Some Days Part II

Back in June, I blogged (HERE) about a patient of mine who had pancreatic cancer – diagnosed just a couple of months after his step-son passed away from the same disease. Pancreatic cancer is one of those cancers that is almost always terminal. My mom died of it. A friend’s sister passed away from it two years ago. And it usually goes fast – two to four months. When my patient (we’ll call him Brian) told me his diagnosis, my heart sank. As health care providers, we have to look at diagnoses and treatment options with a degree of objectivity. My physical therapy niche does not typically deal with anything potentially life-threatening, although there is the possibility of my missing something serious like a blood clot or infection or symptoms that don’t add up to a mechanical problem and may indicate something more serious like cancer.

As Brian and I have spent several sessions together over the past couple of months, he opened up to me about some of the things he was afraid of – things you might expect: dying, leaving his wife to have to deal with two deaths, not riding his motorcycle again, all the damned house projects he doesn’t have the energy for (he was pissed it took him three hours to install a new toilet). Things he can’t talk to his wife or friends about. I’m no psychologist, and I asked him more than once if he wanted to speak with ours for real help coping with all of this, but he politely said no. He just wanted to talk, and he’d let us know if he did feel the need to speak with a pro. It was a little hard to listen and reply without getting emotional myself, but that wasn’t he needed. He needed someone he could bounce things off of, who would ask him questions back and just let him talk through things.

This week, he told me his oncologist felt his chemotherapy had actually shrunk the part of his pancreas with the tumor such that surgery is now a viable option. He is scheduled for the second week of September. His story of this terrible cancer may actually have a happy ending. He’s not out of the woods, and we all know cancer has a nasty way of recurring or metastasizing. But little glimmers of hope and good news are things to hold tight to in this crazy, uncertain world.

So, if you happen to remember this blog come September, say the 10th, offer up a little prayer or healing wish for Brian. I’m sure it will find its way home.

Peace and good health to you all,

Caren

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13 thoughts on “Some Days Part II

  1. What a beautiful tribute, Caren. And I am sharing my positive thoughts with Brian in hopes that the more the universe sends his way, the likelier it is that he will survive this horrible disease. I do hope for the optimum outcome for Brian. Thank you for being his listener for now, and may he continue to trust you and your support the way he does. Bless you,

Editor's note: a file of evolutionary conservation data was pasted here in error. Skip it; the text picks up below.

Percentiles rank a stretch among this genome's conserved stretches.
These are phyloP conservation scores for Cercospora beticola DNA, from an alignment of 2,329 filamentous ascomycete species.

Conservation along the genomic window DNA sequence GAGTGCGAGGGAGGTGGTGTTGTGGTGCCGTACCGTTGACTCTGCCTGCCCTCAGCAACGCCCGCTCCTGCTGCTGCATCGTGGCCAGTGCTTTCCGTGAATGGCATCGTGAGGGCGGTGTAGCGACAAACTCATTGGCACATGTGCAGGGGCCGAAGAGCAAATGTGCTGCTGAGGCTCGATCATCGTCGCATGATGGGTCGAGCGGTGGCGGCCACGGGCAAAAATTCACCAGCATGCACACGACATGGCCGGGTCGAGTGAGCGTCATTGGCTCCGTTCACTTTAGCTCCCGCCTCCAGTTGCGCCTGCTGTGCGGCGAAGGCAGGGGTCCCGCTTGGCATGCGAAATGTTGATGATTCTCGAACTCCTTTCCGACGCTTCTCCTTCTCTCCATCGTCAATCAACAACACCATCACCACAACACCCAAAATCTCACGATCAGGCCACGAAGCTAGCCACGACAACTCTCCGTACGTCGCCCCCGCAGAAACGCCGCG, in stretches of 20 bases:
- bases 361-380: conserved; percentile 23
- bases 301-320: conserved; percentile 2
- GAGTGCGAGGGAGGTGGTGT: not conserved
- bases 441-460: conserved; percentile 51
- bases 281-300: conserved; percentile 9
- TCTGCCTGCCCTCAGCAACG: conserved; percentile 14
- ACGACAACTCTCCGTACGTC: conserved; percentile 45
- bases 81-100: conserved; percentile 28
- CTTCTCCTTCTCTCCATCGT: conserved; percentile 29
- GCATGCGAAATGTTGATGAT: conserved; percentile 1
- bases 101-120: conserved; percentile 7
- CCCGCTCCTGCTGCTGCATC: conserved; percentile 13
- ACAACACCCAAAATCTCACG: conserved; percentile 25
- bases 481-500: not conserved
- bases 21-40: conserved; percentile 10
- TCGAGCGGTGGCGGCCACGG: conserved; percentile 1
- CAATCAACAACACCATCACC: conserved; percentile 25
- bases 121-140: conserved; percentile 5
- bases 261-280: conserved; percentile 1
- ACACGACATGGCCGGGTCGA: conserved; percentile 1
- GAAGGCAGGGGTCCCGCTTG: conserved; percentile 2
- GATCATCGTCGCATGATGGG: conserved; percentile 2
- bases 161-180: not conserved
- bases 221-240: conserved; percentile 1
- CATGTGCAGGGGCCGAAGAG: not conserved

Sheila

    • Sheila, I knew this post would resonate with you as you so bravely continue your own quest to beat your cancer. Like you, he has maintained an incredibly positive attitude in the face of a tough diagnosis, and the positivity is having the desired effect!

  2. Being a ‘listener’ as Sheila puts it, is sometimes the most wonderful-est gift one person can give another . . . Ironically, or perhaps it’s serendipity, I’ll be having my one year checkup for my thyroid cancer on the 10th. I will put a candle on the altar for both of us.

  3. my “mother in law” died of pancreatic cancer – diagnosed February died in August 2006 – a tough time for all of us but especially my partner Jo and she still misses her mum. I found my role was to listen as mum found it easier to talk to me rather than her daughter and her husband. I found it very very hard talking about death and fears but I was also incredibly honoured that she trusted me enough to be honest with me about her feelings… Please keep being who you are and I will think positive thoughts for Brian and Widdershins…

    • Anne, thank you for sharing that story. It is ironic that often we need to speak to someone we don’t quite have the history and closeness to. I’m glad you were there to share those moments with her. In a way, it lets a bit more of her live on for Jo since you shared bits of her mom that she didn’t.

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